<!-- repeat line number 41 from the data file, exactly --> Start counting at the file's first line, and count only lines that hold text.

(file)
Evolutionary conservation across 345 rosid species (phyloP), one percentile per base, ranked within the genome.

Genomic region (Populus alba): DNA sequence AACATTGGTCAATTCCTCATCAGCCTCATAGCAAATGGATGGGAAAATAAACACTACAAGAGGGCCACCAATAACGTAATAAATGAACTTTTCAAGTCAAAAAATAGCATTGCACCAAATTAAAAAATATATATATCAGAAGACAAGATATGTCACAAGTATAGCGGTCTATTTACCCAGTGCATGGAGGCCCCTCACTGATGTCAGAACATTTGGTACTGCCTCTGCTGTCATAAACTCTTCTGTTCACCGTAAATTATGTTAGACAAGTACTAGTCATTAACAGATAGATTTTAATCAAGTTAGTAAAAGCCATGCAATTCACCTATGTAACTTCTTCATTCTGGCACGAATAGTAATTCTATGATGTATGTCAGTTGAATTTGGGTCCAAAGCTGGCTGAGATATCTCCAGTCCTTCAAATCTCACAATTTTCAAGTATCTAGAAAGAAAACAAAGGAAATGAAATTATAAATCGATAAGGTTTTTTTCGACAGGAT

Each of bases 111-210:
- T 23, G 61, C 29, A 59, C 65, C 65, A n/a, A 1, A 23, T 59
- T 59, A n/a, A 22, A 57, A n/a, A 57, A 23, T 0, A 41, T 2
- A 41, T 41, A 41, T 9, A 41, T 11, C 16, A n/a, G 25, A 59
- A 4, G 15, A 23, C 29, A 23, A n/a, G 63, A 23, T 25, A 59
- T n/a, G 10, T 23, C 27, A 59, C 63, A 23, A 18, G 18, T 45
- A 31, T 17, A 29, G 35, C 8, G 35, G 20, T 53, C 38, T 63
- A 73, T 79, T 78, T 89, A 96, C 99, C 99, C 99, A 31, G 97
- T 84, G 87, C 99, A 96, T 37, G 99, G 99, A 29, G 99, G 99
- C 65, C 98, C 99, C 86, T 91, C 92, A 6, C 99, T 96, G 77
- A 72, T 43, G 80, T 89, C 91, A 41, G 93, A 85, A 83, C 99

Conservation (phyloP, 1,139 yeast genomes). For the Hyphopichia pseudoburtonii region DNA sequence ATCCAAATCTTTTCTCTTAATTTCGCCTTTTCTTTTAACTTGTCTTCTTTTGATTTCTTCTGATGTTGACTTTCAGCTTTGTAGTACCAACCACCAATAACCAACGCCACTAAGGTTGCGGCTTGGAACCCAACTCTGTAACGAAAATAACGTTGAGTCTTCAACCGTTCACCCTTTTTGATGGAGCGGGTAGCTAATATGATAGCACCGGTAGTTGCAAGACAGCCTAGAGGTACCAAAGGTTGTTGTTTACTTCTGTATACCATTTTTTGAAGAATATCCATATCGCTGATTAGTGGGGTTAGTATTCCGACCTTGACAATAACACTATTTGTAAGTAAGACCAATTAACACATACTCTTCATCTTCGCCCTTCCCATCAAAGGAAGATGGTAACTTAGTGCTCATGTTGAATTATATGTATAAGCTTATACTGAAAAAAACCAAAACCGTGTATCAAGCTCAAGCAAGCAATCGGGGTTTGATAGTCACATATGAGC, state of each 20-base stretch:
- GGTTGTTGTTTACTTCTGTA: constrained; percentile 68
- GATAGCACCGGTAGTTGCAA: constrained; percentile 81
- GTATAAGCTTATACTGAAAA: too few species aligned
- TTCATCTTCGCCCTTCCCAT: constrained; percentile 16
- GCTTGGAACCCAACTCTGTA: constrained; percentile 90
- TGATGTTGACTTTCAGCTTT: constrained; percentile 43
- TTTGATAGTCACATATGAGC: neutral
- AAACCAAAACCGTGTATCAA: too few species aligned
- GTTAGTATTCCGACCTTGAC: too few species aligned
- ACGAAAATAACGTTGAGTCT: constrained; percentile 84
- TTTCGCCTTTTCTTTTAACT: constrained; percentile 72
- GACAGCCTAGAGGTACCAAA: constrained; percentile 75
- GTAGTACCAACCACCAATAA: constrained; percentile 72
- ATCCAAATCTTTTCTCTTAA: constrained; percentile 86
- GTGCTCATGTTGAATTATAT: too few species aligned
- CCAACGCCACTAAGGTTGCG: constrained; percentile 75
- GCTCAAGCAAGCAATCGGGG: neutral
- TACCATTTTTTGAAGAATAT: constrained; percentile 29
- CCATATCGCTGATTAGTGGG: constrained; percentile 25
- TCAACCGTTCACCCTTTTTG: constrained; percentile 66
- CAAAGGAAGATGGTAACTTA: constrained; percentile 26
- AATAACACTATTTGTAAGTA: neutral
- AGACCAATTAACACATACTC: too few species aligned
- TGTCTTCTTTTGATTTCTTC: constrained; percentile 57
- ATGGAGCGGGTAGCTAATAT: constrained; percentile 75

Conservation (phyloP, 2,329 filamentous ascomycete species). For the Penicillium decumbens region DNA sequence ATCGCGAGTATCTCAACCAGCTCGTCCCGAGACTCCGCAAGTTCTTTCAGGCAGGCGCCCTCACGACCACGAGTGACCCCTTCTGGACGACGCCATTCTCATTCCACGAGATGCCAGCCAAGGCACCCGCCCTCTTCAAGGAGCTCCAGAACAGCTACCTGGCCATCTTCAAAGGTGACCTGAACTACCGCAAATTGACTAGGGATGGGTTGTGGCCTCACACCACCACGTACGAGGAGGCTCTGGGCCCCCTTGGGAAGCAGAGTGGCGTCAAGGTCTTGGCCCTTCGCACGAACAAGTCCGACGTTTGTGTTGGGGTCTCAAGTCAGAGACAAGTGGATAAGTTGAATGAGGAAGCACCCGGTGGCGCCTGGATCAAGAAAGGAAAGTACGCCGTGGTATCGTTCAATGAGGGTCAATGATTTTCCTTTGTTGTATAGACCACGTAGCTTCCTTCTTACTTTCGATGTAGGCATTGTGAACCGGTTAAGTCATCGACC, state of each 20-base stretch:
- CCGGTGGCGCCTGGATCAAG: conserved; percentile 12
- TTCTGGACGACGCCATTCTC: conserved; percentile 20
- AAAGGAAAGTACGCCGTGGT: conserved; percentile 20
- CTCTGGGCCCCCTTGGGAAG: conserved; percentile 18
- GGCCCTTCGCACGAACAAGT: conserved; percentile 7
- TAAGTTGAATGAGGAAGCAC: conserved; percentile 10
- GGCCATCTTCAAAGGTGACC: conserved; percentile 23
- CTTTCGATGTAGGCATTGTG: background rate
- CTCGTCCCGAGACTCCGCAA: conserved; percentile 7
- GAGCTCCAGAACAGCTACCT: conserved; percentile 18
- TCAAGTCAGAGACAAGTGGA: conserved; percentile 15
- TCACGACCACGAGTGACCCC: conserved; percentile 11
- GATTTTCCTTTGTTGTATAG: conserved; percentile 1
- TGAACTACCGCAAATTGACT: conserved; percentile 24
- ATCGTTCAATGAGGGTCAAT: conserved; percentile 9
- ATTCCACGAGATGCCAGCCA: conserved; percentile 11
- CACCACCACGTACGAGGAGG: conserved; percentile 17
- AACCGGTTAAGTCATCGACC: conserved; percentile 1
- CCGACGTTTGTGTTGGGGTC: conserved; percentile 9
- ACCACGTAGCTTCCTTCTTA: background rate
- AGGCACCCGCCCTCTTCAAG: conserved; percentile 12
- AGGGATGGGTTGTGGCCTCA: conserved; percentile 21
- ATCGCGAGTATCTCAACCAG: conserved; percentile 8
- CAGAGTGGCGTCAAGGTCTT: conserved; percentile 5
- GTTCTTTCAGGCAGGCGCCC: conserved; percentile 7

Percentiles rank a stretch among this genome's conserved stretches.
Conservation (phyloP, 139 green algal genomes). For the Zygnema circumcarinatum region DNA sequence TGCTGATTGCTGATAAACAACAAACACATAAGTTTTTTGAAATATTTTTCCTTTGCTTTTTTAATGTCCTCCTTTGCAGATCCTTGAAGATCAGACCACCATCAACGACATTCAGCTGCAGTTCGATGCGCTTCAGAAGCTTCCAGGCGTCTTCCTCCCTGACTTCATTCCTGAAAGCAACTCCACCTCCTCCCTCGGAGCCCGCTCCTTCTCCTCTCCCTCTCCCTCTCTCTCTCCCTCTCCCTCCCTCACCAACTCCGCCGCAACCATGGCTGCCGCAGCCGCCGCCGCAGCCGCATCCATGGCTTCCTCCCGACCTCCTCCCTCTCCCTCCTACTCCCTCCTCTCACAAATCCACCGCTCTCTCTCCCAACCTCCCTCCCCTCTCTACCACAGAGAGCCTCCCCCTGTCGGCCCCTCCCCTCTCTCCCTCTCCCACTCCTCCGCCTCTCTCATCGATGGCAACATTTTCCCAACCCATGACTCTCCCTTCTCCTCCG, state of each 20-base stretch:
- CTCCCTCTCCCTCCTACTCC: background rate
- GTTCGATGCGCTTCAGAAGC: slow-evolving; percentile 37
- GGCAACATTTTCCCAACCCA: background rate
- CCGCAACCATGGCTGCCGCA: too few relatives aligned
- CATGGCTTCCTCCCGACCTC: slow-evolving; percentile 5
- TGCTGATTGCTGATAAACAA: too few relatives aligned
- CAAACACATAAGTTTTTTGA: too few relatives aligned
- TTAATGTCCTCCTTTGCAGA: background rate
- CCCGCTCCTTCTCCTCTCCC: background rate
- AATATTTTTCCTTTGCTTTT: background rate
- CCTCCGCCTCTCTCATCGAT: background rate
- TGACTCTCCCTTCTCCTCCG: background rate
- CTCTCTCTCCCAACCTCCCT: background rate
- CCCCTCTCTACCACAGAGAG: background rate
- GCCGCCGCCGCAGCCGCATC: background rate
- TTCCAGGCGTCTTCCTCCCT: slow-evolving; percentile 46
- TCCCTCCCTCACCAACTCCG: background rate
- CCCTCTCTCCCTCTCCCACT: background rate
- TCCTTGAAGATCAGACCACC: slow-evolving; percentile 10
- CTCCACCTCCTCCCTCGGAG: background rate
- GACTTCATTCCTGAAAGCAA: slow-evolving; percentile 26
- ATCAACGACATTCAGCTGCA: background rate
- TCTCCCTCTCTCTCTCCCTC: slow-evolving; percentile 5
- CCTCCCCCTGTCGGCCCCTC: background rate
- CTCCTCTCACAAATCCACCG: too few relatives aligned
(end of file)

- CCGGTGGCGCCTGGATCAAG: conserved; percentile 12